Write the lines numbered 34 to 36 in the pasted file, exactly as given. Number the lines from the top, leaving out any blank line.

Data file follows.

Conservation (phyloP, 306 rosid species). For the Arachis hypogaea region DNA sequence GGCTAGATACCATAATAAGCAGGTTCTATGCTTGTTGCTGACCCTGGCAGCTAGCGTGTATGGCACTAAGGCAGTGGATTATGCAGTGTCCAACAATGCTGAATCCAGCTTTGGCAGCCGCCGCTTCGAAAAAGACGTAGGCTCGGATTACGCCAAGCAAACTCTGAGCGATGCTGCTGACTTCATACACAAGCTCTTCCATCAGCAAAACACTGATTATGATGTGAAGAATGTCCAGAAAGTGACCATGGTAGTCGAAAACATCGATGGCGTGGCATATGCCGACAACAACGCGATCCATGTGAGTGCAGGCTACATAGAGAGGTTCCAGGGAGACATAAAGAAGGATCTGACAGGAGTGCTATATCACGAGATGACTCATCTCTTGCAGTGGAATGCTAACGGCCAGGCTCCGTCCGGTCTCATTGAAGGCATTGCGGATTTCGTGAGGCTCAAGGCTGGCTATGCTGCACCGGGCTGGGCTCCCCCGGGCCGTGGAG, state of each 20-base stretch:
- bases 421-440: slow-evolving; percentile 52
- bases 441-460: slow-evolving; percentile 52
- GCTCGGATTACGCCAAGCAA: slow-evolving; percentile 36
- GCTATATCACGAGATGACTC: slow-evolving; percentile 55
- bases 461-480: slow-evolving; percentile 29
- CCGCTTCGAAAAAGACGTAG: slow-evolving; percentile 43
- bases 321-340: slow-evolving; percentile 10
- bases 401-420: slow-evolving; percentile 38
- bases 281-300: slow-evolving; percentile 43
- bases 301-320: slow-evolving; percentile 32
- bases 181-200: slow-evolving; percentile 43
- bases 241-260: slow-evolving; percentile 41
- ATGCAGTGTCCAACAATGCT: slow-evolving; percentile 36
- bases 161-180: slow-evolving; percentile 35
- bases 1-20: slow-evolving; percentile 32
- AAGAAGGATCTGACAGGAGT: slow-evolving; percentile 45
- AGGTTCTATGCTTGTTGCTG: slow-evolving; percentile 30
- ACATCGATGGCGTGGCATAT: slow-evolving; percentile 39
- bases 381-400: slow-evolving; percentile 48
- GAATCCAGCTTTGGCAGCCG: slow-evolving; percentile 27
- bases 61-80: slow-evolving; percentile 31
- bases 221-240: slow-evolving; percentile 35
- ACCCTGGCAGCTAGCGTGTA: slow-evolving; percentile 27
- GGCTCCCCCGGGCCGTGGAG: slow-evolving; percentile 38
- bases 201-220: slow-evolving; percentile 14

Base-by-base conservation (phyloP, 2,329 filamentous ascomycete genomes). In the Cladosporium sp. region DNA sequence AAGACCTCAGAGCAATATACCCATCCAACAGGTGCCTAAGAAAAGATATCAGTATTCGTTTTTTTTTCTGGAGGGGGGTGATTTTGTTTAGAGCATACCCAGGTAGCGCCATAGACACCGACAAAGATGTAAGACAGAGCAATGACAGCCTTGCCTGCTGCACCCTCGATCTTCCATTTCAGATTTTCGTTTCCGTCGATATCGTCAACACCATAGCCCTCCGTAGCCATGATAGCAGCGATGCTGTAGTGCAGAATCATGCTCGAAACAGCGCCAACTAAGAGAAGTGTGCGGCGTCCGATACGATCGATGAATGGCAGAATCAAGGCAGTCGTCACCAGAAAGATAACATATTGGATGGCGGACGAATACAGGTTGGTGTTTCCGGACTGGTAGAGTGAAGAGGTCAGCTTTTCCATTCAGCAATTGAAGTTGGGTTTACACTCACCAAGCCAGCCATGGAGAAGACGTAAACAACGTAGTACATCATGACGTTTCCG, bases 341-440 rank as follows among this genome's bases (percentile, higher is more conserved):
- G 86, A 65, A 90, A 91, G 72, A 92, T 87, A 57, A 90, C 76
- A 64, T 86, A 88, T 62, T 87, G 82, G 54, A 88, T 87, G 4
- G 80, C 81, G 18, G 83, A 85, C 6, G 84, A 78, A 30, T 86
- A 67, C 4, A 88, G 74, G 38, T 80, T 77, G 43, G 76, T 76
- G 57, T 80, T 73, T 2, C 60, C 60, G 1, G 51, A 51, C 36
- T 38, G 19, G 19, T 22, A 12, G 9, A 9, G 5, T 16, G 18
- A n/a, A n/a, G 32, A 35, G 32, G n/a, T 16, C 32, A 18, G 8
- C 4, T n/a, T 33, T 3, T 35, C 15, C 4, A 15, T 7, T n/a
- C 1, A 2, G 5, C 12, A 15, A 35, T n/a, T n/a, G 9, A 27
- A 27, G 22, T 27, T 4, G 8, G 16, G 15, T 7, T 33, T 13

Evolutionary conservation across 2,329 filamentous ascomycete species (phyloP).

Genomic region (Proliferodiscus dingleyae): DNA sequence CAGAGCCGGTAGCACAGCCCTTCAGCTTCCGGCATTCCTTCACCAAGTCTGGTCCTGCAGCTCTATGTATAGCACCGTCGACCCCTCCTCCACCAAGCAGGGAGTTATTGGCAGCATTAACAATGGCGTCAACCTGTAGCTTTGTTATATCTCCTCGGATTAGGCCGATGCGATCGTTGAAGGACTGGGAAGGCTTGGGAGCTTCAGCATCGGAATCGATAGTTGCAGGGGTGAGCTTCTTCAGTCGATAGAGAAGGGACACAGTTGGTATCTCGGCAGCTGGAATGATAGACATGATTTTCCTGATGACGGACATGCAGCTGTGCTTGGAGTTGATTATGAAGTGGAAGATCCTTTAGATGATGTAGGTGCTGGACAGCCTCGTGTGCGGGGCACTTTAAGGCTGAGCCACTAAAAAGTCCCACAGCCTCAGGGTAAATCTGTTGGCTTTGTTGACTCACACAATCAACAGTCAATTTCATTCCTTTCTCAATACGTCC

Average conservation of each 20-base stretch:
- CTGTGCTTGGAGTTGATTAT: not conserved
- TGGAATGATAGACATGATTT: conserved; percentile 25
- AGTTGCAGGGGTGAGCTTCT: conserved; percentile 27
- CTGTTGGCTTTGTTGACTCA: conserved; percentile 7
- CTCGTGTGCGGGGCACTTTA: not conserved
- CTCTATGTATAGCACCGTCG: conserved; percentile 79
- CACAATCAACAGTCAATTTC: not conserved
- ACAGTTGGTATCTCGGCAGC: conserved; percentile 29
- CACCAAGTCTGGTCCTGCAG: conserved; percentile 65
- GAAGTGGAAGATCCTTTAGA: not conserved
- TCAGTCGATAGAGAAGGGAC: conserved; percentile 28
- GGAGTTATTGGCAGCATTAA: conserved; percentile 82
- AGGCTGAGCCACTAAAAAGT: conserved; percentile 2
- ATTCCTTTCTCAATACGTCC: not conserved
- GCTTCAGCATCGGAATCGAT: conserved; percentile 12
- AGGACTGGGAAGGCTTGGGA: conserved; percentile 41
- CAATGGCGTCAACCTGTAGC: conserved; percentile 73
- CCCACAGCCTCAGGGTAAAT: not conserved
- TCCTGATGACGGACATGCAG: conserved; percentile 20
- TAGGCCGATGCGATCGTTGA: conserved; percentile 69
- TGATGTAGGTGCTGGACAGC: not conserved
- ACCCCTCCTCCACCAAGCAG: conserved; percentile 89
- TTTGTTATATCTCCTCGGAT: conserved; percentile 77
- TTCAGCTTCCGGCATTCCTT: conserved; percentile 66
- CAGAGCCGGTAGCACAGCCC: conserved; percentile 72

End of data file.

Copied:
- A n/a, A n/a, G 32, A 35, G 32, G n/a, T 16, C 32, A 18, G 8
- C 4, T n/a, T 33, T 3, T 35, C 15, C 4, A 15, T 7, T n/a
- C 1, A 2, G 5, C 12, A 15, A 35, T n/a, T n/a, G 9, A 27